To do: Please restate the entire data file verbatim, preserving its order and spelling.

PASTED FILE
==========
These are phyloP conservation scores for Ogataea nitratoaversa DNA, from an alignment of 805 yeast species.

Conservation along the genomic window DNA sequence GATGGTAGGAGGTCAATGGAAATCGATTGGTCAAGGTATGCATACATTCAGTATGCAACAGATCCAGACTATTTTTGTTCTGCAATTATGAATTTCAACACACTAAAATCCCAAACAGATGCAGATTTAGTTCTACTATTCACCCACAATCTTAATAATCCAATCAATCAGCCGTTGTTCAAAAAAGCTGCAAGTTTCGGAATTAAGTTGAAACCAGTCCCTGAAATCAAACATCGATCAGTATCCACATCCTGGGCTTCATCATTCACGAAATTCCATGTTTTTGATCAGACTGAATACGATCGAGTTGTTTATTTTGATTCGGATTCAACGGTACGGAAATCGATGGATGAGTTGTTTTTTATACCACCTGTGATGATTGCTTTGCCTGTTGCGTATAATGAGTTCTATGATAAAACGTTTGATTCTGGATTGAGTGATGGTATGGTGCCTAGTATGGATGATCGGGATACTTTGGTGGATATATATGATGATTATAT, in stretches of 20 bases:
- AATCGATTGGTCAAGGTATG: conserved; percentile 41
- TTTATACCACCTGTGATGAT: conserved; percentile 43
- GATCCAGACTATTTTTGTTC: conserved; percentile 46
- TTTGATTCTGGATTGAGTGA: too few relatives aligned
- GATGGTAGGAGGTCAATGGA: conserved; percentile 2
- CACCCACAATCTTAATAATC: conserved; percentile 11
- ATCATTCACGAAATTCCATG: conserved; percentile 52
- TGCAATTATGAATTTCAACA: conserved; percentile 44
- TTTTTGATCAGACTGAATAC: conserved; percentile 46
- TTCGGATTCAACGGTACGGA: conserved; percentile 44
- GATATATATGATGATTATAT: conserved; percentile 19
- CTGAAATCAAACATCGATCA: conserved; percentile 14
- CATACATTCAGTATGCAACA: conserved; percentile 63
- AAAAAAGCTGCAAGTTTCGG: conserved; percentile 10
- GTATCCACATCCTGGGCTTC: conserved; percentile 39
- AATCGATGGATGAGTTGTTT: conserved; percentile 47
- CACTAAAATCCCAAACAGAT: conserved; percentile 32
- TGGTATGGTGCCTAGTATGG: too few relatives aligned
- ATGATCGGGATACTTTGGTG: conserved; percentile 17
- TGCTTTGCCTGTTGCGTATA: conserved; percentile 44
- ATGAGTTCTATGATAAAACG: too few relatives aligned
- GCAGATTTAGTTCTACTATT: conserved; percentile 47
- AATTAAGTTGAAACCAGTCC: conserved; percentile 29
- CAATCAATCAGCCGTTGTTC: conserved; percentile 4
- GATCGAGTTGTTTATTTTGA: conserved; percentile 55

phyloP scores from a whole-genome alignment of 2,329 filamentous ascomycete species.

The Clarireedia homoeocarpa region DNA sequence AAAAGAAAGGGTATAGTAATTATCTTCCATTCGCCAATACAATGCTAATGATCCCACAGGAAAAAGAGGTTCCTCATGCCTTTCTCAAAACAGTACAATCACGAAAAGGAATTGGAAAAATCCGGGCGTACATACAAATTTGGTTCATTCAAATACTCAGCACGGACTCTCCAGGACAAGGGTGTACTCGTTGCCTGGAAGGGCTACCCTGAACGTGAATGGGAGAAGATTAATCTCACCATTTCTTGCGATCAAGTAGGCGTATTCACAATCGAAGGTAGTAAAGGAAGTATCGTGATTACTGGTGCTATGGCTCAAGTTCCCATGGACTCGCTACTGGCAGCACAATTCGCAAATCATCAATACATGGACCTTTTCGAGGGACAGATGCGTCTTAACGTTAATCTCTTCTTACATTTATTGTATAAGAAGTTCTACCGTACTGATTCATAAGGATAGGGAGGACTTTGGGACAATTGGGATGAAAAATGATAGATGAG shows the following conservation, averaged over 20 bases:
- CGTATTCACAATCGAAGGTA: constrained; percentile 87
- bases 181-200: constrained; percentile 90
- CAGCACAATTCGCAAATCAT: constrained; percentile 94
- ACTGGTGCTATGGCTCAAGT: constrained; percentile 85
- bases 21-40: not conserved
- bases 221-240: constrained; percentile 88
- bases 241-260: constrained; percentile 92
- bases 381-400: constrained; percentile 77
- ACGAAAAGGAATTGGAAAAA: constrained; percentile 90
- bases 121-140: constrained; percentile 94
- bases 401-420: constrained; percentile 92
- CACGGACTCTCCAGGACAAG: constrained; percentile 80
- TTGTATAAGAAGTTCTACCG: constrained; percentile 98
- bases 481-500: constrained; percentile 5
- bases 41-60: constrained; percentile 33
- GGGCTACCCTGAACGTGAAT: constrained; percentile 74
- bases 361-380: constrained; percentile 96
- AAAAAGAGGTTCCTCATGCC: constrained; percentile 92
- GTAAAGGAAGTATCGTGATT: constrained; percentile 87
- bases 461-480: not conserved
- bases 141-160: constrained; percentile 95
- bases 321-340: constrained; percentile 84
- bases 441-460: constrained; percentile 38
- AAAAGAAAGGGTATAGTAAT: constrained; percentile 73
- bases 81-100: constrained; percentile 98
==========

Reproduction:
These are phyloP conservation scores for Ogataea nitratoaversa DNA, from an alignment of 805 yeast species.

Conservation along the genomic window DNA sequence GATGGTAGGAGGTCAATGGAAATCGATTGGTCAAGGTATGCATACATTCAGTATGCAACAGATCCAGACTATTTTTGTTCTGCAATTATGAATTTCAACACACTAAAATCCCAAACAGATGCAGATTTAGTTCTACTATTCACCCACAATCTTAATAATCCAATCAATCAGCCGTTGTTCAAAAAAGCTGCAAGTTTCGGAATTAAGTTGAAACCAGTCCCTGAAATCAAACATCGATCAGTATCCACATCCTGGGCTTCATCATTCACGAAATTCCATGTTTTTGATCAGACTGAATACGATCGAGTTGTTTATTTTGATTCGGATTCAACGGTACGGAAATCGATGGATGAGTTGTTTTTTATACCACCTGTGATGATTGCTTTGCCTGTTGCGTATAATGAGTTCTATGATAAAACGTTTGATTCTGGATTGAGTGATGGTATGGTGCCTAGTATGGATGATCGGGATACTTTGGTGGATATATATGATGATTATAT, in stretches of 20 bases:
- AATCGATTGGTCAAGGTATG: conserved; percentile 41
- TTTATACCACCTGTGATGAT: conserved; percentile 43
- GATCCAGACTATTTTTGTTC: conserved; percentile 46
- TTTGATTCTGGATTGAGTGA: too few relatives aligned
- GATGGTAGGAGGTCAATGGA: conserved; percentile 2
- CACCCACAATCTTAATAATC: conserved; percentile 11
- ATCATTCACGAAATTCCATG: conserved; percentile 52
- TGCAATTATGAATTTCAACA: conserved; percentile 44
- TTTTTGATCAGACTGAATAC: conserved; percentile 46
- TTCGGATTCAACGGTACGGA: conserved; percentile 44
- GATATATATGATGATTATAT: conserved; percentile 19
- CTGAAATCAAACATCGATCA: conserved; percentile 14
- CATACATTCAGTATGCAACA: conserved; percentile 63
- AAAAAAGCTGCAAGTTTCGG: conserved; percentile 10
- GTATCCACATCCTGGGCTTC: conserved; percentile 39
- AATCGATGGATGAGTTGTTT: conserved; percentile 47
- CACTAAAATCCCAAACAGAT: conserved; percentile 32
- TGGTATGGTGCCTAGTATGG: too few relatives aligned
- ATGATCGGGATACTTTGGTG: conserved; percentile 17
- TGCTTTGCCTGTTGCGTATA: conserved; percentile 44
- ATGAGTTCTATGATAAAACG: too few relatives aligned
- GCAGATTTAGTTCTACTATT: conserved; percentile 47
- AATTAAGTTGAAACCAGTCC: conserved; percentile 29
- CAATCAATCAGCCGTTGTTC: conserved; percentile 4
- GATCGAGTTGTTTATTTTGA: conserved; percentile 55

phyloP scores from a whole-genome alignment of 2,329 filamentous ascomycete species.

The Clarireedia homoeocarpa region DNA sequence AAAAGAAAGGGTATAGTAATTATCTTCCATTCGCCAATACAATGCTAATGATCCCACAGGAAAAAGAGGTTCCTCATGCCTTTCTCAAAACAGTACAATCACGAAAAGGAATTGGAAAAATCCGGGCGTACATACAAATTTGGTTCATTCAAATACTCAGCACGGACTCTCCAGGACAAGGGTGTACTCGTTGCCTGGAAGGGCTACCCTGAACGTGAATGGGAGAAGATTAATCTCACCATTTCTTGCGATCAAGTAGGCGTATTCACAATCGAAGGTAGTAAAGGAAGTATCGTGATTACTGGTGCTATGGCTCAAGTTCCCATGGACTCGCTACTGGCAGCACAATTCGCAAATCATCAATACATGGACCTTTTCGAGGGACAGATGCGTCTTAACGTTAATCTCTTCTTACATTTATTGTATAAGAAGTTCTACCGTACTGATTCATAAGGATAGGGAGGACTTTGGGACAATTGGGATGAAAAATGATAGATGAG shows the following conservation, averaged over 20 bases:
- CGTATTCACAATCGAAGGTA: constrained; percentile 87
- bases 181-200: constrained; percentile 90
- CAGCACAATTCGCAAATCAT: constrained; percentile 94
- ACTGGTGCTATGGCTCAAGT: constrained; percentile 85
- bases 21-40: not conserved
- bases 221-240: constrained; percentile 88
- bases 241-260: constrained; percentile 92
- bases 381-400: constrained; percentile 77
- ACGAAAAGGAATTGGAAAAA: constrained; percentile 90
- bases 121-140: constrained; percentile 94
- bases 401-420: constrained; percentile 92
- CACGGACTCTCCAGGACAAG: constrained; percentile 80
- TTGTATAAGAAGTTCTACCG: constrained; percentile 98
- bases 481-500: constrained; percentile 5
- bases 41-60: constrained; percentile 33
- GGGCTACCCTGAACGTGAAT: constrained; percentile 74
- bases 361-380: constrained; percentile 96
- AAAAAGAGGTTCCTCATGCC: constrained; percentile 92
- GTAAAGGAAGTATCGTGATT: constrained; percentile 87
- bases 461-480: not conserved
- bases 141-160: constrained; percentile 95
- bases 321-340: constrained; percentile 84
- bases 441-460: constrained; percentile 38
- AAAAGAAAGGGTATAGTAAT: constrained; percentile 73
- bases 81-100: constrained; percentile 98